Watching Kite Runner on a DVD recently, and not having read the book, I was struck by a few things. The first was that the epic scene which shapes the entire story – the kite ‘battle’ in which Amir halts another boy’s winning streak just in time to save his father’s record – is a wonderful filmic moment, one of those sequences for which film could have have been invented, with its movement, colour, scale and illusion.
And perhaps this connects to the strongest resonance for me, in the portrait of the exiled Afghan community in California, and the way that such communities re-form themselves – in conditions of hardship and poverty – in such a way that they become reflections of their home cultures, still trapped inside the amber. Some of Britain’s Anglo-Asian film-makers have touched on this (Bend It Like Beckham comes to mind) but the picture of that Afghan world in California seemed, to this British viewer, both honest and nuanced. And by chance the next morning I read a review of Joseph O’Neill’s novel Netherland which touched on cricket being played in New York.
The link between New York and cricket may not seem obvious, but look out of the window on the drive to JFK and you’ll see dozens of games being played on any half-suitable patch of land.The games are all being played by immigrants from India, Pakistan, Sri Lanka and the West Indies (“there’s a limit to what Americans understand,” says a character towards the end of the book, “the limit is cricket”).
The third thought is that for all the courage of the producers in filming so much of the dialogue in Dari, with subtitles, which would conventionally be regarded in Hollywood as a surefire formula for losing money, it must have helped that the timings of the story (1978-2000) conveniently bookended the period of Russian, then Taliban, rule, rather than the American/”Allied” occupation. In the circumstances the line, “The invaders always leave” is almost too knowing. Maybe the film’s success is also an indication that David Putnam’s attempt, in his unsuccessful sojourn as Head of Pictures at Columbia, to make pictures which had meaning beyond the borders of the United States, was simply ahead of its time.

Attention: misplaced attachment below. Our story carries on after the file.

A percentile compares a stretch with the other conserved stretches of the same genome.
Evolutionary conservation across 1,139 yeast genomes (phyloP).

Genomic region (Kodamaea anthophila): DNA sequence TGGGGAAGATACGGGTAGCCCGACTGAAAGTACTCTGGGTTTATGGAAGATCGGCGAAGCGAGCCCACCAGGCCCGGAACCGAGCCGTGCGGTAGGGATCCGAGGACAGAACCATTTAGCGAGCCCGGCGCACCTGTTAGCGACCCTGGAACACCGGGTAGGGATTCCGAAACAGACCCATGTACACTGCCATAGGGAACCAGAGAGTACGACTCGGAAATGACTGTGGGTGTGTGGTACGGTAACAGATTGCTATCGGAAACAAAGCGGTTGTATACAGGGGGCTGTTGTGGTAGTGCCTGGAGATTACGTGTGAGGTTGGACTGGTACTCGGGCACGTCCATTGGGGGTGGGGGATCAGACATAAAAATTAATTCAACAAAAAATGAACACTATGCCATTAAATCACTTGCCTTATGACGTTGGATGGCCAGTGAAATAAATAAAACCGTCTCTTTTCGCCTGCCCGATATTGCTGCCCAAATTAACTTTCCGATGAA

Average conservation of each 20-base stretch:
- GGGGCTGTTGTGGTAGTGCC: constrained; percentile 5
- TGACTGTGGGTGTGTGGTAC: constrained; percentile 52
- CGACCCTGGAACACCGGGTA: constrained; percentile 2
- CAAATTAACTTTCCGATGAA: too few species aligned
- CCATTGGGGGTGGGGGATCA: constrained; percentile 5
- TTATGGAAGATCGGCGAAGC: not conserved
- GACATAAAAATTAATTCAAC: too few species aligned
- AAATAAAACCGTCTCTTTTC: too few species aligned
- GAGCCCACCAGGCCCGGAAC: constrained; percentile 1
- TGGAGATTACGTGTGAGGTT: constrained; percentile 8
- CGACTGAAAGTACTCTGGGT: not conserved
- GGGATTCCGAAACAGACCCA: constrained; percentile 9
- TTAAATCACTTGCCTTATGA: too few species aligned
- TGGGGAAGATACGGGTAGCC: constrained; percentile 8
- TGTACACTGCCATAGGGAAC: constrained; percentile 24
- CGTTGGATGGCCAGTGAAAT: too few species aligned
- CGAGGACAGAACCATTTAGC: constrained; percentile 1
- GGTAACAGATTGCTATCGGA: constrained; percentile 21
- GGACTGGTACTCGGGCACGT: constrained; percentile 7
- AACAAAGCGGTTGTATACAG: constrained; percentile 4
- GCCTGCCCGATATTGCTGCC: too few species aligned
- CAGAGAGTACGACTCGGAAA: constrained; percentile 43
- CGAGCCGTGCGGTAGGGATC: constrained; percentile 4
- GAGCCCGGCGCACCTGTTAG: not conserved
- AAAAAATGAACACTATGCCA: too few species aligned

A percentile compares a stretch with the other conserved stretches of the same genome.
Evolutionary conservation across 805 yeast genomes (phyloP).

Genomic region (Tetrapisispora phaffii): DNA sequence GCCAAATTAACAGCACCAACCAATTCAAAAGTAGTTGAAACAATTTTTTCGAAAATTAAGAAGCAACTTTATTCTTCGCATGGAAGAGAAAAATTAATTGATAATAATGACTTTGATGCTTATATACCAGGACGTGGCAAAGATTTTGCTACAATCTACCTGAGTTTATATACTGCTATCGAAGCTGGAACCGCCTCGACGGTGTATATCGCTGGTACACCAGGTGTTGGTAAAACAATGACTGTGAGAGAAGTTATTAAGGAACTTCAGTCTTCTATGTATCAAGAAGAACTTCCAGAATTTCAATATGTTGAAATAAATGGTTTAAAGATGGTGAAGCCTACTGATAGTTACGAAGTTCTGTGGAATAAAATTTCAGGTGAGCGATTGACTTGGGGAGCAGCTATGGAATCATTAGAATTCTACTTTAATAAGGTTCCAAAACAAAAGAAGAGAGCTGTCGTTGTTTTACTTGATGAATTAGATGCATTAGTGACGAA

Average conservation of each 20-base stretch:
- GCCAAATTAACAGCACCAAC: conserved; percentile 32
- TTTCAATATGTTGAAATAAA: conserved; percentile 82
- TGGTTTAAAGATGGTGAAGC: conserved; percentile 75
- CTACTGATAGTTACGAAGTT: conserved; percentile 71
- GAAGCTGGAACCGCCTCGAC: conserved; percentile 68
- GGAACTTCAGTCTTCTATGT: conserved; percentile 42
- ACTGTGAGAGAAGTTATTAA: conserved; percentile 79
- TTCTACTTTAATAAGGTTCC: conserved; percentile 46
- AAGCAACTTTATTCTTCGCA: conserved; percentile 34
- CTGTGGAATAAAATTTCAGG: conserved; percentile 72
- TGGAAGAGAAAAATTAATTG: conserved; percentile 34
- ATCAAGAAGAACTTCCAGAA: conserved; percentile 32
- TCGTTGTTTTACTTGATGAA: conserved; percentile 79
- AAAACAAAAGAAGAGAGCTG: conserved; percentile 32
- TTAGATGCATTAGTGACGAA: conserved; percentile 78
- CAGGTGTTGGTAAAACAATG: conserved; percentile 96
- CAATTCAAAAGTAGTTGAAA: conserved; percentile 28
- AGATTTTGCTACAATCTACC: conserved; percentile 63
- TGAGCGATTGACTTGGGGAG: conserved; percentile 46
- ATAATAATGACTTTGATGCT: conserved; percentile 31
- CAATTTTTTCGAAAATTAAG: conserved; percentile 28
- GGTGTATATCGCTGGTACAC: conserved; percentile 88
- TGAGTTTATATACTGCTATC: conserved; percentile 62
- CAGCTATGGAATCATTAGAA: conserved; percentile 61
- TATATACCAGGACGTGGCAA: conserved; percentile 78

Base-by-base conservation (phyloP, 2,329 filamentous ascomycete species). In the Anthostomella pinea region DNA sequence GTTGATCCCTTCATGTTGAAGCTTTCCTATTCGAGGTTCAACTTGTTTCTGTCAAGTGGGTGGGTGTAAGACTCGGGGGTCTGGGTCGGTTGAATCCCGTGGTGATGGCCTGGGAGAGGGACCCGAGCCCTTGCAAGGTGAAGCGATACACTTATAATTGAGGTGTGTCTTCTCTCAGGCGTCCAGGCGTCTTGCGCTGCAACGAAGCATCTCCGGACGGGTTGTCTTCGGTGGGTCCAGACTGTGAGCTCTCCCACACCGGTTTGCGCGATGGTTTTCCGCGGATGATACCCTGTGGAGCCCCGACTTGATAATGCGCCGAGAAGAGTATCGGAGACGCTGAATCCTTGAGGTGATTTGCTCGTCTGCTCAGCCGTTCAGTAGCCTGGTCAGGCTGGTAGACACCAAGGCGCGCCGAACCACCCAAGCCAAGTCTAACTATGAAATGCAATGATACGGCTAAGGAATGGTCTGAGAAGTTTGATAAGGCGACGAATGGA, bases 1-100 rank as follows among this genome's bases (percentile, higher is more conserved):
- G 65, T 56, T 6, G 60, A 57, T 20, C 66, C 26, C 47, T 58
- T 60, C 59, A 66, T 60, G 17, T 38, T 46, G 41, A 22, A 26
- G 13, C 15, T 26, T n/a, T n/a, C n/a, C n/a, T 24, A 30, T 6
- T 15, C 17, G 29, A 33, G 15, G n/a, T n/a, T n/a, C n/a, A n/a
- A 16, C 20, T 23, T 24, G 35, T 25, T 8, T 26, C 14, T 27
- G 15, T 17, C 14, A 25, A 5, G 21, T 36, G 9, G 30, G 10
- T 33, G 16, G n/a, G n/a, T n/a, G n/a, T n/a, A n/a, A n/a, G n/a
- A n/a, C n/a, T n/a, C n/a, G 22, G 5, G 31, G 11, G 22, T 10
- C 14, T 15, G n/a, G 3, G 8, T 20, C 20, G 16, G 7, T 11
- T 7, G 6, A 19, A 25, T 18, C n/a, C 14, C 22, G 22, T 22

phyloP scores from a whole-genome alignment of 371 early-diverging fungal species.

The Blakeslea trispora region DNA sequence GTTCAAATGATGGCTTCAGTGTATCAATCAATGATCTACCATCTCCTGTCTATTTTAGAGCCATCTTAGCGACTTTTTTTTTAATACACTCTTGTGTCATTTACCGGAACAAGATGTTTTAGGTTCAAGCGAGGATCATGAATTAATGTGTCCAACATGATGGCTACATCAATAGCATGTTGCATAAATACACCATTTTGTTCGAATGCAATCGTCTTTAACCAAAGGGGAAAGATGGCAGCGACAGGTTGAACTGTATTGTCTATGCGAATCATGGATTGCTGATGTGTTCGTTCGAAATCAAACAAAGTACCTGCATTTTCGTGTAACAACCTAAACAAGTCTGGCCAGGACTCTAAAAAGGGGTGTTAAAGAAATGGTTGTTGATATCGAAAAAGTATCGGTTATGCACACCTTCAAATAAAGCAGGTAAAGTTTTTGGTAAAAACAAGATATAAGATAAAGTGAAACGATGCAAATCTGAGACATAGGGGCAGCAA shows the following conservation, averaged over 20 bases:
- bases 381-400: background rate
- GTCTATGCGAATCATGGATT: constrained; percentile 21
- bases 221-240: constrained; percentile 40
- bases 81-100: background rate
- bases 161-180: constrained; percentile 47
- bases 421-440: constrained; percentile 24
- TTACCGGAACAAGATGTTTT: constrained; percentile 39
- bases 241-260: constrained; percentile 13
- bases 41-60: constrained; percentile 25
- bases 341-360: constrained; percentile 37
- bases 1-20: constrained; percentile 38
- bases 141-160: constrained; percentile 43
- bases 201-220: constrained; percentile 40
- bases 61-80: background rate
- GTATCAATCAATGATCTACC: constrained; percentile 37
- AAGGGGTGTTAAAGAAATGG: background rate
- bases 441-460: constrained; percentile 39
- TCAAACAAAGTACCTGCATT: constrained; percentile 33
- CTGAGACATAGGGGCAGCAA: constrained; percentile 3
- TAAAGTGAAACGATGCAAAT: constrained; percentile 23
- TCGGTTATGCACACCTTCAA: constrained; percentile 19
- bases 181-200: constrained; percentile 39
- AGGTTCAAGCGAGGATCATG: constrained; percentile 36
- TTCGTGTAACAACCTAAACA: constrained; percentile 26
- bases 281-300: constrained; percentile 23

There’s also the memorable speech about the only sin being theft (“Every other sin is a variation of theft… When you kill a man, you steal a life. You steal his wife’s right to a husband, rob his children of a father. When you tell a lie, you steal someone’s right to the truth. When you cheat, you steal the right to fairness.”). Amir’s father Baba, initially unsympathetic, turns out to be the “centre of good”, when he faces down a Russian soldier at a checkpoint, and makes the call to the General to let Amir ask for the hand of his daughter (“If not now, then when?”). Of course, the plot turns, twice, on theft; one framed, of a watch; one real, of a child.